The hubFeed feature of AnalogIn and AnalogOut makes it possible to send data from one device to another. For example, an application running on an iPad can broadcast its accelerometer data to  a computer which might use it to scrub through a video, and an iPhone that uses it to control the volume of a sound. More info after the video.

How it Works

Sending Data

The device that’s generating the data sends it out using AnalogOut with the controller parameter set to “hubFeed” and the hubFeedName parameter set to a unique name for that data feed. The data sent via the AnalogOut is then feed to a local or remote Hub.

If the application needs send more than one number in the data, it can either use multiple AnalogOut widgets, each with a different hubFeedName, or use code to send out sets of data in a single feed by using the sendOutput() function call with a string that contains space delimited numbers: e.g. analogOutInstance.sendOutput(“10 45 8.5”);

Receiving Data

Any other device can then subscribe to a data feed by using an AnalogIn widget also set to hubFeed for the controller, and using a matching name for hubFeedName, and setting the remoteHubIP to the IP address of the computer running the “master” Hub designated as the one where all hubFeed communications are pointed.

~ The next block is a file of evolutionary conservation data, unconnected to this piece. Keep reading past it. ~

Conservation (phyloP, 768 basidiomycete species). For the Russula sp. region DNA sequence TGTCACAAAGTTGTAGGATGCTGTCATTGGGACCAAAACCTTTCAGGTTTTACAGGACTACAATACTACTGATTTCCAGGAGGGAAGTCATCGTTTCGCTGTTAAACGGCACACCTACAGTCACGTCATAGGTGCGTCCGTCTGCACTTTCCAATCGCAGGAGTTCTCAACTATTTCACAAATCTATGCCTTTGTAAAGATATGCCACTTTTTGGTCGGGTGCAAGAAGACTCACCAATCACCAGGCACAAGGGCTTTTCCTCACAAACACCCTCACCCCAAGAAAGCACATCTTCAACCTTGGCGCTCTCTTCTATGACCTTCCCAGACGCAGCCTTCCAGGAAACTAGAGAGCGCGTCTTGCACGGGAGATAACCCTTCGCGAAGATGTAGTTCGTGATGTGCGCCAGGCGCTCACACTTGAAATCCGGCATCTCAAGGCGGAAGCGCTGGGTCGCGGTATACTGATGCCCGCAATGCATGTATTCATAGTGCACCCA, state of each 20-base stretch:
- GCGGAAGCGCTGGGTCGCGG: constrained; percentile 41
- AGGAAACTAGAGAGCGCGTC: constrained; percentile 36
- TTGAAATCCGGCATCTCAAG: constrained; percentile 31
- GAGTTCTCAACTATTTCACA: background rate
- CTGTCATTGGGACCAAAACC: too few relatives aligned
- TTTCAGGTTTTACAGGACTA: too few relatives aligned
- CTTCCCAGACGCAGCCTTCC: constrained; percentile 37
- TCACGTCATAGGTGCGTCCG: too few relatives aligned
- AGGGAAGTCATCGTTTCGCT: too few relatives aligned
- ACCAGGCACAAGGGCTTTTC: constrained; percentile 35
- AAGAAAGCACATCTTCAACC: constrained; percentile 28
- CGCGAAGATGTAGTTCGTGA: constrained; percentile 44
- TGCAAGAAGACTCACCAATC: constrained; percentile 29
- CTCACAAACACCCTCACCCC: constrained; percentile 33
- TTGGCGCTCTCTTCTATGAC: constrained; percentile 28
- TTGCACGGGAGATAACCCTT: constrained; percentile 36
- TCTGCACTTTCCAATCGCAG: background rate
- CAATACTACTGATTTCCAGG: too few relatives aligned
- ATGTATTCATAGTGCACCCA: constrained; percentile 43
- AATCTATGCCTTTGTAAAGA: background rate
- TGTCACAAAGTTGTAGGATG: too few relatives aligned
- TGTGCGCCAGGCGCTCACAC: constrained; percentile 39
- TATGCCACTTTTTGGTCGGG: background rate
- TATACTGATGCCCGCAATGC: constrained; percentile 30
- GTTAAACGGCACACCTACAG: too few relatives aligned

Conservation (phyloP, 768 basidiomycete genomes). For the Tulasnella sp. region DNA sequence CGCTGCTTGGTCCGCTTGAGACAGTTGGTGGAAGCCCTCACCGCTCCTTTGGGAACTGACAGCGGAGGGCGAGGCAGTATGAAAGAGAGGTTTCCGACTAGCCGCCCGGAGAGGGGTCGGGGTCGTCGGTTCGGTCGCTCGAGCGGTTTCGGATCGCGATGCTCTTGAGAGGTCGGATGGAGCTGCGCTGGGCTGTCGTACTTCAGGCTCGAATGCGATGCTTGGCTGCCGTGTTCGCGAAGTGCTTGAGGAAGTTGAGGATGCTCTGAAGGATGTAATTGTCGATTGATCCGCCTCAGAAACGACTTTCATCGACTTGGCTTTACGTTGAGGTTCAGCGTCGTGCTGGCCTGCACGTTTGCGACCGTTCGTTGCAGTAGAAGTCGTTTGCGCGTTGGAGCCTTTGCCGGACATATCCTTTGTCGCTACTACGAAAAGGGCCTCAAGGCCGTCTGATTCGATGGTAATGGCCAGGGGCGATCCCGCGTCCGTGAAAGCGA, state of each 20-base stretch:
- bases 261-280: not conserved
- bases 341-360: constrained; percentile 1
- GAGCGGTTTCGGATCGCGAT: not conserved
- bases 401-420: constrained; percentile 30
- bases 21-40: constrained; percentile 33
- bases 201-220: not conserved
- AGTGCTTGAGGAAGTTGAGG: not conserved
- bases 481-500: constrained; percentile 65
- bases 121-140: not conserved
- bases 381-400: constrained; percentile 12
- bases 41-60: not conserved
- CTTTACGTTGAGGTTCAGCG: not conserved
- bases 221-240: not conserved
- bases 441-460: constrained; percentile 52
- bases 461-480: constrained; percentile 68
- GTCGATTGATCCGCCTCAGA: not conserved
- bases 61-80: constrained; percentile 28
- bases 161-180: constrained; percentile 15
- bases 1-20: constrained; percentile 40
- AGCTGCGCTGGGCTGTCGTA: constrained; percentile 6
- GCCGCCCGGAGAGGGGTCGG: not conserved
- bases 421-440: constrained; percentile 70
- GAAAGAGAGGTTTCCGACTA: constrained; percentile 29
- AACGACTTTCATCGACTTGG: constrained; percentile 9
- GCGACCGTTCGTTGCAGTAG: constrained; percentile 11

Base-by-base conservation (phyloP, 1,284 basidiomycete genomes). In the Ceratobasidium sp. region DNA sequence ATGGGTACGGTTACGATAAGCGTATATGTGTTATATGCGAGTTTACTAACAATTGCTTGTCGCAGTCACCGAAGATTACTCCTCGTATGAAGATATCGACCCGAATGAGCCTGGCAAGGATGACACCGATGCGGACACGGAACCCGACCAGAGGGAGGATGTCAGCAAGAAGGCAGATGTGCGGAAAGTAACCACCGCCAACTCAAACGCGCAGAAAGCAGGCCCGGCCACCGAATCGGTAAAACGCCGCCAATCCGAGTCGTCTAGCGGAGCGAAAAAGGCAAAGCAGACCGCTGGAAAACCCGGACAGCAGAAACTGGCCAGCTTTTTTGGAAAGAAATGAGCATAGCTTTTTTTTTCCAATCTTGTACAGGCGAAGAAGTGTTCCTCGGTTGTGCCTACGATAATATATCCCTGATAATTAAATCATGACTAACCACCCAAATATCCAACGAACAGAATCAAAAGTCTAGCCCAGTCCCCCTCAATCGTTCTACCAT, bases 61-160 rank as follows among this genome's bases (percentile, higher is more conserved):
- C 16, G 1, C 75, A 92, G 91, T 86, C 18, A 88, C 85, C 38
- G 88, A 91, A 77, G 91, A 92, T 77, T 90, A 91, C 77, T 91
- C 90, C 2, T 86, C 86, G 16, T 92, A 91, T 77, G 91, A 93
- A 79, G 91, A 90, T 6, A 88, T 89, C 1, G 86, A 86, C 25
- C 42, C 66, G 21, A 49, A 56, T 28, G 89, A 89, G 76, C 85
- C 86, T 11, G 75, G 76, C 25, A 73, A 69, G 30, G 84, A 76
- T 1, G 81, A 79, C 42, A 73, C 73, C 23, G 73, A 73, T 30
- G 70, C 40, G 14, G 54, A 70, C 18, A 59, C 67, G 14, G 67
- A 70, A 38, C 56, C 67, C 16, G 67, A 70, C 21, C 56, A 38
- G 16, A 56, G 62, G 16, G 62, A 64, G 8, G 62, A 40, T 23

To receive multiple feeds, the receiving device could use multiple AnalogIns, each using a different hubFeedName string. Or, if the sending device uses the sendOutput() example from above with multiple parameters, the receiving device can use a single AnalogIn, and use the multiInput code technique described on the AnalogIn page.

The “master” Hub IP

In all of these examples, it’s important that all devices are talking to the same Hub for sending and receiving any hubFeed data. The IP address of the computer running this “master” hub is then used in remoteHubIP of any widgets that need access to hubFeed.

If two computers are involved, one of them would set the remoteHubIP parameter in AnalogIn or AnalogOut to the default of the local host (, in effect setting that computer as the master. Any other computers would set remoteHubIP to the IP of the first, “master” computer. E.g. the IP of the master computer might be on a local network.

In the case of mobile devices like an iPad, the MobileControl widget should be set to the IP of the computer that is the “master” location of the Hub.

Last modified April 3rd, 2012